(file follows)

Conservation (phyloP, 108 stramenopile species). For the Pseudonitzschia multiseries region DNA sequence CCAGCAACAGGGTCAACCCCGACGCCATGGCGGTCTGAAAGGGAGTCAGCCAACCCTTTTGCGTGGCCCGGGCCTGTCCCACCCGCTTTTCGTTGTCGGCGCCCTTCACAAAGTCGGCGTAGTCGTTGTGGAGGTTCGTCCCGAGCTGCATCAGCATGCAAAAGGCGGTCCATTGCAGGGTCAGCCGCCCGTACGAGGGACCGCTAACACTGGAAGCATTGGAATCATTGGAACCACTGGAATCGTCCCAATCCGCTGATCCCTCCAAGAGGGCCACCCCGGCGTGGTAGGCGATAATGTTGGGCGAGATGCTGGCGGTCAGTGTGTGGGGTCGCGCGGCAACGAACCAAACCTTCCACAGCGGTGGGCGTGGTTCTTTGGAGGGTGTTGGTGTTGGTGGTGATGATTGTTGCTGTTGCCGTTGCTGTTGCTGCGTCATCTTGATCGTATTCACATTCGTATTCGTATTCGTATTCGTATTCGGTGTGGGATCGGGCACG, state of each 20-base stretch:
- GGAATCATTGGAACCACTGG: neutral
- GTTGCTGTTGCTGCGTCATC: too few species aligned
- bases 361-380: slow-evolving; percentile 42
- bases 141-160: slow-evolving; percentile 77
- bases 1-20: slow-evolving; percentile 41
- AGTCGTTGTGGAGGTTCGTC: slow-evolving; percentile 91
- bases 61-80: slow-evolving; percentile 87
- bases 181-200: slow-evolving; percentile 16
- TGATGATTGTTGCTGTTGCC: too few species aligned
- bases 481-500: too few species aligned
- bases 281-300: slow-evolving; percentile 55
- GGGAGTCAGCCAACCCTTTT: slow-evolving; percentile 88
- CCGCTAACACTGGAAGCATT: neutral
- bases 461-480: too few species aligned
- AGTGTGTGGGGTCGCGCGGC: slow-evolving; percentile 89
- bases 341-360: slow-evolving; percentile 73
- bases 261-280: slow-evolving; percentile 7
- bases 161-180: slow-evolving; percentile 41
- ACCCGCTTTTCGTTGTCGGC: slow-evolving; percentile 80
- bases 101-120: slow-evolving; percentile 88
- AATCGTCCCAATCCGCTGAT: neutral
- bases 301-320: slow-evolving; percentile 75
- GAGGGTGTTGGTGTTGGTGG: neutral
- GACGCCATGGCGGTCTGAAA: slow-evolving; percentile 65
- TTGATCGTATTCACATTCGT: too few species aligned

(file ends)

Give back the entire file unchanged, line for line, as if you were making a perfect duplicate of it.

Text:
Conservation (phyloP, 108 stramenopile species). For the Pseudonitzschia multiseries region DNA sequence CCAGCAACAGGGTCAACCCCGACGCCATGGCGGTCTGAAAGGGAGTCAGCCAACCCTTTTGCGTGGCCCGGGCCTGTCCCACCCGCTTTTCGTTGTCGGCGCCCTTCACAAAGTCGGCGTAGTCGTTGTGGAGGTTCGTCCCGAGCTGCATCAGCATGCAAAAGGCGGTCCATTGCAGGGTCAGCCGCCCGTACGAGGGACCGCTAACACTGGAAGCATTGGAATCATTGGAACCACTGGAATCGTCCCAATCCGCTGATCCCTCCAAGAGGGCCACCCCGGCGTGGTAGGCGATAATGTTGGGCGAGATGCTGGCGGTCAGTGTGTGGGGTCGCGCGGCAACGAACCAAACCTTCCACAGCGGTGGGCGTGGTTCTTTGGAGGGTGTTGGTGTTGGTGGTGATGATTGTTGCTGTTGCCGTTGCTGTTGCTGCGTCATCTTGATCGTATTCACATTCGTATTCGTATTCGTATTCGTATTCGGTGTGGGATCGGGCACG, state of each 20-base stretch:
- GGAATCATTGGAACCACTGG: neutral
- GTTGCTGTTGCTGCGTCATC: too few species aligned
- bases 361-380: slow-evolving; percentile 42
- bases 141-160: slow-evolving; percentile 77
- bases 1-20: slow-evolving; percentile 41
- AGTCGTTGTGGAGGTTCGTC: slow-evolving; percentile 91
- bases 61-80: slow-evolving; percentile 87
- bases 181-200: slow-evolving; percentile 16
- TGATGATTGTTGCTGTTGCC: too few species aligned
- bases 481-500: too few species aligned
- bases 281-300: slow-evolving; percentile 55
- GGGAGTCAGCCAACCCTTTT: slow-evolving; percentile 88
- CCGCTAACACTGGAAGCATT: neutral
- bases 461-480: too few species aligned
- AGTGTGTGGGGTCGCGCGGC: slow-evolving; percentile 89
- bases 341-360: slow-evolving; percentile 73
- bases 261-280: slow-evolving; percentile 7
- bases 161-180: slow-evolving; percentile 41
- ACCCGCTTTTCGTTGTCGGC: slow-evolving; percentile 80
- bases 101-120: slow-evolving; percentile 88
- AATCGTCCCAATCCGCTGAT: neutral
- bases 301-320: slow-evolving; percentile 75
- GAGGGTGTTGGTGTTGGTGG: neutral
- GACGCCATGGCGGTCTGAAA: slow-evolving; percentile 65
- TTGATCGTATTCACATTCGT: too few species aligned